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Child Custody
Kids and dad during a child custody battle


When it comes to child custody, there is no one-size-fits-all solution. Every family's situation is unique, and what works for one may not work for another. That's why it's so important to talk to a Colorado family law attorney who can help you understand your options and make the best decisions for your family. Contact us today!

Child Custody Schedules by Age

Child custody schedules can be tailored to suit the age and developmental needs of the child. For younger children, frequent, shorter visits with both parents are often recommended to maintain a sense of security and attachment. As children grow older, more extended and flexible visitation arrangements can be introduced to accommodate school, extracurricular activities, and social life. Creating age-appropriate custody schedules ensures that the child's best interests are met, fostering a healthy and supportive environment for their overall growth and well-being.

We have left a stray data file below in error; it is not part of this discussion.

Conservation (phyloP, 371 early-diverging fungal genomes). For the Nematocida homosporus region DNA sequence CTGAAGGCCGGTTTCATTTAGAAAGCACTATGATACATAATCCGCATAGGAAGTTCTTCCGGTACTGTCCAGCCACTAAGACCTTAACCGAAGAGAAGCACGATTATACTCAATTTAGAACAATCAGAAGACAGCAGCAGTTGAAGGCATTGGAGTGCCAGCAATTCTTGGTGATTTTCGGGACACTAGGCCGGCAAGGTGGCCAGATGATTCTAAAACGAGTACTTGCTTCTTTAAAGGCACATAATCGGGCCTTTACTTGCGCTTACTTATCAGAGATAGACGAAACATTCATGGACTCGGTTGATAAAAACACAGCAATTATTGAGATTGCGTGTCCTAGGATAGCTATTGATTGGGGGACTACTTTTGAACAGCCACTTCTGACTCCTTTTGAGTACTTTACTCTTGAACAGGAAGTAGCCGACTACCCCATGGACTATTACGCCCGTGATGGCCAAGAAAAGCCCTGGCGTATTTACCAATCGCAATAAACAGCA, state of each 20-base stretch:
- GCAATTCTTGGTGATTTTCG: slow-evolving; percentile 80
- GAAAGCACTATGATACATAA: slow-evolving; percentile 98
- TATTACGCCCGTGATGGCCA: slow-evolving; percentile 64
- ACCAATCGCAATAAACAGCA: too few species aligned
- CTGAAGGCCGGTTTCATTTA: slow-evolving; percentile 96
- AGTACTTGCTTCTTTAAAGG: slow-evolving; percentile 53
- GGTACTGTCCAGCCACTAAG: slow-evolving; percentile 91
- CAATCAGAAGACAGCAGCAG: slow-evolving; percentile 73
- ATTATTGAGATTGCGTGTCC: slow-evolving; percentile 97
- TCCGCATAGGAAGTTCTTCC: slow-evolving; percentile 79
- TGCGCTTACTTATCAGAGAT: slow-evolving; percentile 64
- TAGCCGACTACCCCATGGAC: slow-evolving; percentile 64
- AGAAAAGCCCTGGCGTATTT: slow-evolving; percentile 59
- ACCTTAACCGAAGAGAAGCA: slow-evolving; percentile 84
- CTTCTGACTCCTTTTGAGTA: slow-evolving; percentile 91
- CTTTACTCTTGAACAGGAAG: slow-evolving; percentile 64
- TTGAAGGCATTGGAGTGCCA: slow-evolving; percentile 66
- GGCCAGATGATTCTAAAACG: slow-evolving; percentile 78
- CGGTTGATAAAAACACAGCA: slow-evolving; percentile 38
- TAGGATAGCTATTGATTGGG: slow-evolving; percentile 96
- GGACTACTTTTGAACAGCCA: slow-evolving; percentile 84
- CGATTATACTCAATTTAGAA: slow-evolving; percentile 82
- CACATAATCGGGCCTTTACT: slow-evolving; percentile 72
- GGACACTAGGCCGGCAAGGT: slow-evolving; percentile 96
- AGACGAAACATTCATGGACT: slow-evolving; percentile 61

Custody Schedule When 50/50 is Not Appropriate

There is no common parenting schedule for when equal time is not in the child's best interests. Reasons why a 50/50 schedule could be inappropriate include, but are not limited to: 

  • The parents live far away from each other. 

  • The child is an infant. 

  • The child has a disability.

  • A parent does not have appropriate accommodations for the child.  

  • A parent is abusive towards the child. 

  • A parent neglects the child. 

  • A parent is under the influence of drugs or alcohol. 

  • A parent has a physical or mental disability. 

  • A parent is violent. 

Depending on the situation, a parent may still be able to exercise parenting time on a limited basis if the child is a baby, or on a restricted basis (e.g., under supervision) if parent is violent or out of control, or on a schedule that accommodates one parent living out of state. The possibilities are endless and you can still agree on a parenting schedule outside of court so long as the court finds that your schedule is in the child's best interests.